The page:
The different student groups are identified by the Illinois State Board of Education. If there are a small number of students in a particular group in a school, the state doesn't report data for that group.

Source: Illinois State Board of Education

What is the GreatSchools Rating?

The GreatSchools rating is a simple tool for parents to compare schools based on test scores, student academic growth, and college readiness. It compares schools across the state, where the highest rated schools in the state are designated as “Above Average” and the lowest “Below Average.” It is designed to be a starting point to help parents make baseline comparisons. We always advise parents to visit the school and consider other information on school performance and programs, as well as consider their child's and family's needs as part of the school selection process.

 
Above average

Test score rating
Student growth rating

1-3 Below Average

4-7 Average

8-10 Above Average

 

How schools in the state rate:

26%
of schools in the state are Below average
46%
of schools in the state are Average
28%
of schools in the state are Above average

Breaking down the GreatSchools Rating

The graphs below compare this school's results in each area to other schools in the district and state.

Test score rating 20131What's this?

Test score rating examines how students at this school performed on standardized tests compared with other schools in the state.

Close
This school
District
State
1
2
3
4
5
6
7
8
9
10

Student growth rating 20132What's this?

Student growth rating measures whether students at this school are making academic progress over time. Specifically, the rating looks at how much progress individual students have made on reading and math assessments during the past year or more.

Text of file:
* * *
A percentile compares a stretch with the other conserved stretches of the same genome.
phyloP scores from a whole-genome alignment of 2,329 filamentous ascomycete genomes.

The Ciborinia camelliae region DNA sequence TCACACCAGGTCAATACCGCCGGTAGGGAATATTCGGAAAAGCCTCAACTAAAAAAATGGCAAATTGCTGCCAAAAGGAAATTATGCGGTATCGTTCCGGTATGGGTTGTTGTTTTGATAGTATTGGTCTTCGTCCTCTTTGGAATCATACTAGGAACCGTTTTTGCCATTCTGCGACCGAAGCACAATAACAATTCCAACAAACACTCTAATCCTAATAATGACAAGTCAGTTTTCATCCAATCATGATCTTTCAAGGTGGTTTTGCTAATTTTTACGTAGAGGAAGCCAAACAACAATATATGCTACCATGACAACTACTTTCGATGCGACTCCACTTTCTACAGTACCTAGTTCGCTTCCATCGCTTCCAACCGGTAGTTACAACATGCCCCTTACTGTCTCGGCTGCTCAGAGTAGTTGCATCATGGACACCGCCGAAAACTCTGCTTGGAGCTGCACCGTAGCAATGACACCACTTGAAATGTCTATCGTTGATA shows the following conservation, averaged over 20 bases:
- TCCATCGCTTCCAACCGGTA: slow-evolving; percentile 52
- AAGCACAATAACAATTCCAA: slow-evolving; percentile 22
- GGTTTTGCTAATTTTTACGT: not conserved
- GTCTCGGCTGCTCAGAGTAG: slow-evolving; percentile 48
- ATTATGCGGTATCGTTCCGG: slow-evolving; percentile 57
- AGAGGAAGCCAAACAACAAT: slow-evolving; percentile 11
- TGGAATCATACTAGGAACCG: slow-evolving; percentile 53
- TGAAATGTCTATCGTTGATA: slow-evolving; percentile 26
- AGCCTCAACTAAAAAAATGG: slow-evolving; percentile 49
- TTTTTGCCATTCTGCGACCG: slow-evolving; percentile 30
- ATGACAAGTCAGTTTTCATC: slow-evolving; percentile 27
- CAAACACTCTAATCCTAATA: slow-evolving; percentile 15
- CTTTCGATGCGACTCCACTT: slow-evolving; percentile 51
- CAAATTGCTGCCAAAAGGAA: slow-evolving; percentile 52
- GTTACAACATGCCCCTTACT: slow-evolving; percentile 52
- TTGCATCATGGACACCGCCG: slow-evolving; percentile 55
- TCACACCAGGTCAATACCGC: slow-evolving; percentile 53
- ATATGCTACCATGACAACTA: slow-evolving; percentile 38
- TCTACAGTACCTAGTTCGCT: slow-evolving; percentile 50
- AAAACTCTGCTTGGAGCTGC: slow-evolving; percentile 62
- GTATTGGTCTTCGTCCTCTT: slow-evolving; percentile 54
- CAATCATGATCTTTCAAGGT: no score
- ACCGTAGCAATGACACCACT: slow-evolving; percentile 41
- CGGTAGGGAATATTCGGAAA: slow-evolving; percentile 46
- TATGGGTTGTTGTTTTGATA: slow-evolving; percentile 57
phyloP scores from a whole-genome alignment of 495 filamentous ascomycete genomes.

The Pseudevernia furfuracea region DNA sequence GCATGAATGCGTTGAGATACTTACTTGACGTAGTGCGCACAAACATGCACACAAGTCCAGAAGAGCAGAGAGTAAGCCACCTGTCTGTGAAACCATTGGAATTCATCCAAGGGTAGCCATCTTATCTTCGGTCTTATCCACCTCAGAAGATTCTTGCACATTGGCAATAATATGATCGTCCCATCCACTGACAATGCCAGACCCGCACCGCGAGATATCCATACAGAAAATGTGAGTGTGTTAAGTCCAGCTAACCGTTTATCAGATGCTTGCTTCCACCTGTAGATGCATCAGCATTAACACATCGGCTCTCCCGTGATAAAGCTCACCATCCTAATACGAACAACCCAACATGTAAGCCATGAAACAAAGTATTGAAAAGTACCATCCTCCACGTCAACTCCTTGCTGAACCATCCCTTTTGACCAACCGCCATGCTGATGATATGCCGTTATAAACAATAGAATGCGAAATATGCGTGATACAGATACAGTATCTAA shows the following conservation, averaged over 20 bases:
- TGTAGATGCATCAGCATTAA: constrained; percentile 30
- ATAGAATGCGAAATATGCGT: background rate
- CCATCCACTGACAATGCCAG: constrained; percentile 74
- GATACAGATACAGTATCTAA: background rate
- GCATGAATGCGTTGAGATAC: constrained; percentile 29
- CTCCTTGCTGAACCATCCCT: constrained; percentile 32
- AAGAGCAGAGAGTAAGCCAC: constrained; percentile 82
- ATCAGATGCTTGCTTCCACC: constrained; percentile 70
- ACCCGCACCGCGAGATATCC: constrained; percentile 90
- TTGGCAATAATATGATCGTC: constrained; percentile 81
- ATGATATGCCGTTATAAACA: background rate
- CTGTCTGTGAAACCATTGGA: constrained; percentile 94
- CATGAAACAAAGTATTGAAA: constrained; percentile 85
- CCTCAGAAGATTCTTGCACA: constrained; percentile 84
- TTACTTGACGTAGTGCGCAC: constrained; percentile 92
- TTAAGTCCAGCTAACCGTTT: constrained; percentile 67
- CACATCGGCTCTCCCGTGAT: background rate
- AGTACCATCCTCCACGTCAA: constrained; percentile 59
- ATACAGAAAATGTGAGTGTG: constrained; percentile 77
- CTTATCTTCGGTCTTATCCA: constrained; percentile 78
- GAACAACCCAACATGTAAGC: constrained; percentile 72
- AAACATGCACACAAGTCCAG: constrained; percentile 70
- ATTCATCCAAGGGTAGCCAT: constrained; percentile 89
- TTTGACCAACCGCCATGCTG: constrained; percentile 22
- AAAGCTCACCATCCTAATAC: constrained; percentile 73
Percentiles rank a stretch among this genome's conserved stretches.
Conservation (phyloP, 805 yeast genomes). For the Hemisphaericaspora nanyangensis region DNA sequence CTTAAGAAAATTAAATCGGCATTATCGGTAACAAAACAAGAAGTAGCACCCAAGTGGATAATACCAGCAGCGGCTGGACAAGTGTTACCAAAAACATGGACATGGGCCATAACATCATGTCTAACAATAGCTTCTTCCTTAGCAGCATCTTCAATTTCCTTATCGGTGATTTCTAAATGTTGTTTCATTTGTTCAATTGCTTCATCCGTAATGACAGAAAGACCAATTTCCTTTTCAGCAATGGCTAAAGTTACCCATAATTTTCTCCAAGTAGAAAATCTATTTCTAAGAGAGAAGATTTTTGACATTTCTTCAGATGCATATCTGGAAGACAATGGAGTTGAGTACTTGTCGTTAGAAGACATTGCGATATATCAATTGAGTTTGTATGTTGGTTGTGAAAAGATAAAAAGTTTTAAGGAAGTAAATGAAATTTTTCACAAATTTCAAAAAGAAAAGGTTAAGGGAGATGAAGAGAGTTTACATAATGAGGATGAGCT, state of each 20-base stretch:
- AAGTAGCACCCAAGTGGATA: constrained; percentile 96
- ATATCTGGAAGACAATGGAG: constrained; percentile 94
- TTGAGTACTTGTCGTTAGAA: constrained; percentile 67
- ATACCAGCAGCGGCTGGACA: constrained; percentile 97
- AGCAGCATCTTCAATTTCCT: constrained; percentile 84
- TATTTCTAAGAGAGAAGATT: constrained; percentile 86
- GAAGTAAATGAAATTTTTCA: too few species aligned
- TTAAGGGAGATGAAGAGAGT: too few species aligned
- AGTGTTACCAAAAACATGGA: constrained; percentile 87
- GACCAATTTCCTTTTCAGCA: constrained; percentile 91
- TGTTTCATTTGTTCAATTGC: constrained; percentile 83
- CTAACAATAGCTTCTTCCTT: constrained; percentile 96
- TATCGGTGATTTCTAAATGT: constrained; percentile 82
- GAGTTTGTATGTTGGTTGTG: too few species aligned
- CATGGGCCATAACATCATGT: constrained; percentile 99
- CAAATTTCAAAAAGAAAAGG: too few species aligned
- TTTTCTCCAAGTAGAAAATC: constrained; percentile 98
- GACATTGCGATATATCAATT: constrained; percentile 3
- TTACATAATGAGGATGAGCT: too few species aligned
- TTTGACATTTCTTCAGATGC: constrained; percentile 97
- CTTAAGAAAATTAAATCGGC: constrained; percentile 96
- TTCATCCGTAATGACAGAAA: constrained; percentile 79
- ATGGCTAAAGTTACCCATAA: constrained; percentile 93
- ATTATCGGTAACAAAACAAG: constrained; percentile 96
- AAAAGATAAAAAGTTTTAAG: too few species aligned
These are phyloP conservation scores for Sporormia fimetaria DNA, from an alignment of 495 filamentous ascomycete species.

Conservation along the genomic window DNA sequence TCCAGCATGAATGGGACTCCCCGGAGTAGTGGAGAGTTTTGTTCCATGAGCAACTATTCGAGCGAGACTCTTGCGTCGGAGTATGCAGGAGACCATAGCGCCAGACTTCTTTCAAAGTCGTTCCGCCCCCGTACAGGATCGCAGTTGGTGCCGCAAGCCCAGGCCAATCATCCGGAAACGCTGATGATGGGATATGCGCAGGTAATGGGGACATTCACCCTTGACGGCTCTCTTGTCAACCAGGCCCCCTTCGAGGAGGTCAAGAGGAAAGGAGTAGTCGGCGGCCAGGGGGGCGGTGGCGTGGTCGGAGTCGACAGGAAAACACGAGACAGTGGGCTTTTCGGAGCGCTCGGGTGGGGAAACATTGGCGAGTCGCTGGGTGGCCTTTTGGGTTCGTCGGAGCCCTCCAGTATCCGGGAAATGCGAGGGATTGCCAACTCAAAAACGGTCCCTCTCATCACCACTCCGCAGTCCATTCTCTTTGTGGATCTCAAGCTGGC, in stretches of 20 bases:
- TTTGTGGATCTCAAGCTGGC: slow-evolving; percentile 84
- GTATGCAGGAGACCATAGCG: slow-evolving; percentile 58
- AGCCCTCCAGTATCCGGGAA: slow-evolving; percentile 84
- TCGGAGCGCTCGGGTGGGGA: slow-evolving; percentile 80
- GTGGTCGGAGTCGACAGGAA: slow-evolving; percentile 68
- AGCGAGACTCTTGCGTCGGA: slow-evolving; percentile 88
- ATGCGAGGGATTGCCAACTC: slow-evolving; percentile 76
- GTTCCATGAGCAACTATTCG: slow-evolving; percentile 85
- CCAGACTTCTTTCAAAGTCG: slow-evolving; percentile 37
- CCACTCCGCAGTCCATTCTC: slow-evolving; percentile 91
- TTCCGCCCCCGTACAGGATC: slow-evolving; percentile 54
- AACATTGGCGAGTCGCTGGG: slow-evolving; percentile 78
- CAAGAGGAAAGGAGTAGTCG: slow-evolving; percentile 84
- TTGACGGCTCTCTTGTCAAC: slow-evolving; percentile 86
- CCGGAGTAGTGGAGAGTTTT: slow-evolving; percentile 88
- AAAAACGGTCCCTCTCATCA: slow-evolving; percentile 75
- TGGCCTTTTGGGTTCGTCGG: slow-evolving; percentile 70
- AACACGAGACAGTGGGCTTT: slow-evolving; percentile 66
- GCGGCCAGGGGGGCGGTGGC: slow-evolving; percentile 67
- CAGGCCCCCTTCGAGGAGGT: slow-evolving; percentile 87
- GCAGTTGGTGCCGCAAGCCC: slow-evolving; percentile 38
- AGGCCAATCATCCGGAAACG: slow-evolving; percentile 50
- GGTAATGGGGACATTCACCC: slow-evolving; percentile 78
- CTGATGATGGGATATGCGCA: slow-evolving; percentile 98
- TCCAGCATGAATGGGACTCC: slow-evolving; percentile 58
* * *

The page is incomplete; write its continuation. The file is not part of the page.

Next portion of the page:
Close
This school
District
State
1
2
3
4
5
6
7
8
9
10

Math growth at this school

Above average

Reading growth at this school

Above average


1 Test scores are based on 2012-13 ISAT results from the state of Illinois.

2 This rating is based on 2012-13 value table growth scores from the state of Illinois.

Student ethnicity

Ethnicity This school State average
Black 37% 18%
Hispanic 23% 24%
White 23% 51%
Asian or Asian/Pacific Islander 12% 4%
Two or more races 4% 3%
American Indian/Alaska Native 1% 0%
Hawaiian Native/Pacific Islander 0% 0%
Source: NCES, 2011-2012

Teacher resources

Special staff resources available to students Art teacher(s)
Assistant principal(s)
Computer specialist(s)
Cooking/Nutrition teacher(s)
Dance teacher(s)
Gardening teacher(s)
Gifted specialist(s)
Instructional aide(s)/coach(es)
Librarian/media specialist(s)
Math specialist(s)
Music teacher(s)
Nurse(s)
PE instructor(s)
Poetry/Creative writing teacher(s)
Reading specialist(s)
Robotics/Technology specialist(s)
School social worker/counselors(s)
Security personnel
Special education coordinator
Speech and language therapist(s)
Teacher aid/assistant teacher
Tutor(s)
Read more about programs at this school
Source: Provided by school officials and community members.

Let your school shine!

School leaders: Help your school shine on GreatSchools
by verifying community responses, adding program highlights
and more! Get started »

Special education / special needs

Staff resources available to students
  • Special education coordinator
  • Speech and language therapist(s)

Science, Technology, Engineering, & Math (STEM)

Staff resources available to students
  • Computer specialist(s)
  • Gardening teacher(s)
  • Math specialist(s)
  • Robotics/Technology specialist(s)
School facilities
  • Computer lab
  • Garden/Greenhouse
  • Science lab
Visual arts
  • Architecture

Arts & music

Staff resources available to students
  • Art teacher(s)
  • Dance teacher(s)
  • Music teacher(s)
  • Poetry/Creative writing teacher(s)
School facilities
  • Art room
  • Music room
  • Performance stage
Visual arts
  • Architecture
  • Drawing / sketching
  • Painting
  • Photography
Music
  • Band
  • Choir / Chorus
Performing and written arts
  • Dance
  • Drama
Media arts
  • Computer animation
  • Graphics
  • Technical design and production
  • Video / Film production

Language learning

Foreign languages taught
  • American sign language
  • Chinese (Cantonese)
  • Chinese (Mandarin)
  • French
  • Italian
  • Japanese
  • Korean
  • Spanish
Staff resources available to students